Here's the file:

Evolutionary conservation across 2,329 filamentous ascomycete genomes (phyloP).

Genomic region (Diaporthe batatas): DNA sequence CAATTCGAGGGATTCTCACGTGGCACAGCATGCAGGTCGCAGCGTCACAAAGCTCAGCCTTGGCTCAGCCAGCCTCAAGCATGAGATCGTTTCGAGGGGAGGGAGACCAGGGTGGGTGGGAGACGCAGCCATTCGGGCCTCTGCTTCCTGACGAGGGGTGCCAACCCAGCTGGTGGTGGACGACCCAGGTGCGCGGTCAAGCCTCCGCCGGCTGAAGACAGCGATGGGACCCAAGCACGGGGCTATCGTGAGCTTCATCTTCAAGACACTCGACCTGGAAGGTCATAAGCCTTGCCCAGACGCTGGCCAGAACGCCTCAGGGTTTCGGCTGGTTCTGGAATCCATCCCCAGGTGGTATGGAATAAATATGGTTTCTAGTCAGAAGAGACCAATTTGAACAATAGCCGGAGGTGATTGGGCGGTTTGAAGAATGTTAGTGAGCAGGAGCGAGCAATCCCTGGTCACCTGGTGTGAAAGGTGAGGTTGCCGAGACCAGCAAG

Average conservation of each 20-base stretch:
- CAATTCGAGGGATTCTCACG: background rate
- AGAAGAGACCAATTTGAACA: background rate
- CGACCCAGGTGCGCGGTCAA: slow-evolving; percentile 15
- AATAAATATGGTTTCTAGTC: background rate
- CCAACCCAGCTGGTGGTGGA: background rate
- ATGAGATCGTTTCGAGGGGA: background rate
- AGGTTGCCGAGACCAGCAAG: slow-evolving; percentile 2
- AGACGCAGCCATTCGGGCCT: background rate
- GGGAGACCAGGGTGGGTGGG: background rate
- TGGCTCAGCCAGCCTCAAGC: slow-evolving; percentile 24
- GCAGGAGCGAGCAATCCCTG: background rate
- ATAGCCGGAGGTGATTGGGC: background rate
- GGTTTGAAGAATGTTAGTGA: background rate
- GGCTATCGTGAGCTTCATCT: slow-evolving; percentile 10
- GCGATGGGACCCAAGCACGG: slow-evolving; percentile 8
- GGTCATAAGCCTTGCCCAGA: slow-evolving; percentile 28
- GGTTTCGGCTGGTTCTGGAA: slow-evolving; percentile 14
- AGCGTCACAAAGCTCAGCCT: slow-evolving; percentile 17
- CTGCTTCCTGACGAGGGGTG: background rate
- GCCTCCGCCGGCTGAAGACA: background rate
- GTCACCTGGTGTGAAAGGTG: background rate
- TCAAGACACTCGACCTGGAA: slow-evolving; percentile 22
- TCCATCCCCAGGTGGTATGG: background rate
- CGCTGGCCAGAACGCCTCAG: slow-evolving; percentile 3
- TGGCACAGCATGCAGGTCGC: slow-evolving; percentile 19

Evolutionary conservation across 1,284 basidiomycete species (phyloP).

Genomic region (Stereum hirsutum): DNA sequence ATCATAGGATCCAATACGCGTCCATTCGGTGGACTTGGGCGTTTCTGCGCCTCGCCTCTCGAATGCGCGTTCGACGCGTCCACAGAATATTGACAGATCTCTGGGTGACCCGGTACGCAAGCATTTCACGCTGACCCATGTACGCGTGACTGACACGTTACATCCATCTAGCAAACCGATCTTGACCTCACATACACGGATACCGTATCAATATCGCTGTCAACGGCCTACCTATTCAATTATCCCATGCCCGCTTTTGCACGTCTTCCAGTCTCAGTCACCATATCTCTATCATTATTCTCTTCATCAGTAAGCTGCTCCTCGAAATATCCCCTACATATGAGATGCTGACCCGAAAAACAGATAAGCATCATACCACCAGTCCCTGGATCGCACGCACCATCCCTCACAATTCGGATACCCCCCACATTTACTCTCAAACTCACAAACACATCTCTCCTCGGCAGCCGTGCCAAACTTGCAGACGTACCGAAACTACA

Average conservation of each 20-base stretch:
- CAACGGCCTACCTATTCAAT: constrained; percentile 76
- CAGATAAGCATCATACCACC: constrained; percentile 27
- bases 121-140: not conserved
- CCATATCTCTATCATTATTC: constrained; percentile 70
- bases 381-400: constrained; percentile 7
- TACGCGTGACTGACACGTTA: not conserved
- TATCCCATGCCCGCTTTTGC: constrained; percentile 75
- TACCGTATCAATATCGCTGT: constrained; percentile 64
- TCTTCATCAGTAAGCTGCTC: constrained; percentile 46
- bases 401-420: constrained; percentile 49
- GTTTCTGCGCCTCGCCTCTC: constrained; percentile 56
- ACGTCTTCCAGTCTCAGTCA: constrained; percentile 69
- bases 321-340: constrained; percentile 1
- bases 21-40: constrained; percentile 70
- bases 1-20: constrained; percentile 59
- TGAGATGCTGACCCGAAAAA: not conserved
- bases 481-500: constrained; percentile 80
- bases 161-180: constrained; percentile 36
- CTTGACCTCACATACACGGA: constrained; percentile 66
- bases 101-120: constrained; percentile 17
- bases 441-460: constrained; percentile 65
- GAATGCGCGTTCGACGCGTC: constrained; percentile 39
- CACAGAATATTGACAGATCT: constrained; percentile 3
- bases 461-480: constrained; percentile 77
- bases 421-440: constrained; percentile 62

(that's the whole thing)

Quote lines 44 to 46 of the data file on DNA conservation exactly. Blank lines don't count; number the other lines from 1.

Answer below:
- bases 321-340: constrained; percentile 1
- bases 21-40: constrained; percentile 70
- bases 1-20: constrained; percentile 59